Date of Award




Document Type

Master's Thesis

Degree Name

Master of Science (MS)


Department of Epidemiology and Biostatistics



Content Description

1 online resource (viii, 81 pages) : color illustrations, color maps.

Dissertation/Thesis Chair

Andrea Habura

Committee Members

Susan Madison-Antenucci, Bryon Backenson


drug resistance alleles, Malaria, pyrosequencing, Plasmodium falciparum, Drug resistance in microorganisms

Subject Categories

Biology | Epidemiology | Medicine and Health Sciences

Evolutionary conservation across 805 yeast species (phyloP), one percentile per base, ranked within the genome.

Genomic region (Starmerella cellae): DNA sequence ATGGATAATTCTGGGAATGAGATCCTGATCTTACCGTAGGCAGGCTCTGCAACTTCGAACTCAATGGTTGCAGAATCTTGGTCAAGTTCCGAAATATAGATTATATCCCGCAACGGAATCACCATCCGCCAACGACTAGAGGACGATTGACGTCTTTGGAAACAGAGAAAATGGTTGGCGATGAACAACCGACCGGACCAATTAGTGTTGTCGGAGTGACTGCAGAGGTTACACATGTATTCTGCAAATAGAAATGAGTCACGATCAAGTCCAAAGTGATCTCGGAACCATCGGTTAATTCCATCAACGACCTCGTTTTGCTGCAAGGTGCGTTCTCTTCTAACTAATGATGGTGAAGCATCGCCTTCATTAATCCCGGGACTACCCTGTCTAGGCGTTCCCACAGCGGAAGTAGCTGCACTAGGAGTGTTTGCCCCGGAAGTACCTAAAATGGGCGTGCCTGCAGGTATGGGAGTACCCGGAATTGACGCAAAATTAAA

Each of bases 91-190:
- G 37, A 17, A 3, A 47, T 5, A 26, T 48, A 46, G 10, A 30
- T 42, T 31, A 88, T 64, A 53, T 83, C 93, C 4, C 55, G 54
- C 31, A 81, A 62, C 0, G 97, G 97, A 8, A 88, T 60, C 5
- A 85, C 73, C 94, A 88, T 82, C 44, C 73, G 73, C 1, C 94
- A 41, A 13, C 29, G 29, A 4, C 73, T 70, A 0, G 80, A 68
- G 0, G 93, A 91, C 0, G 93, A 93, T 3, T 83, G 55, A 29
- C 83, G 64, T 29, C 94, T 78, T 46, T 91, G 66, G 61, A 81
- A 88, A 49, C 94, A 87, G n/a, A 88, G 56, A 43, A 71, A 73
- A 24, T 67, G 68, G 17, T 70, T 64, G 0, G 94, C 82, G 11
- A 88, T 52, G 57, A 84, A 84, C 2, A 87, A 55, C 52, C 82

Plasmodium falciparum is a human-infective parasite that causes the most severe form of malaria. Resistance to a wide spectrum of antimalarials has been documented in this species, and single strains may be resistant to several drugs. A new technology, pyrosequencing, has been shown to be useful for the rapid detection of SNPs involved in drug resistance. It can be used in a clinical setting and readily detects new mutants, which frequently appear in this species due to strong selection for antimalarial resistance. In this study, a pyrosequencing protocol was developed to identify mutations in the Plasmodium falciparum genes Pfcrt, Pfdhps, Pfdhfr, Pfcytb and Pfmdr1 which are thought to confer drug resistance to widely used antimalarials. In order to test the effectiveness of the method, we analyzed a set of patient samples received by the NYS Clinical Parasitology Diagnostic Laboratory between 2008-2010, and another obtained from a rural clinic in Uganda. Statistical analysis of the resistance profiles obtained was performed using SAS 9.1. The results suggest high levels of predicted resistance to many antimalarials, with the exception of atovaquone. Surprisingly, antifolate resistance was more prevalent than chloroquine resistance in our clinical samples. A comparison of the current results to data obtained from clinical samples collected in 2002-2005 suggest that fitness costs in maintaining the chloroquine resistance allele Pfcrt K76T in the context of a reduction of chloroquine use could be causing populations of the parasite to become sensitive to this drug once again. We offer evidence that antifolate resistance remains especially high in East Africa, but has in fact traveled West throughout the continent. A statistically significant anticorrelation was also found between Pfdhps S436A and Pfdhps K540E, suggesting that these two mutations are not independent of each other. Our study is advantageous in the sense that, unlike most studies which concentrate on a single locale, we look at a diverse population of pathogens and hosts. The broad geographical sampling of this study, which includes infections acquired in 23 countries, is a useful complement to previously published studies which analyze only local populations.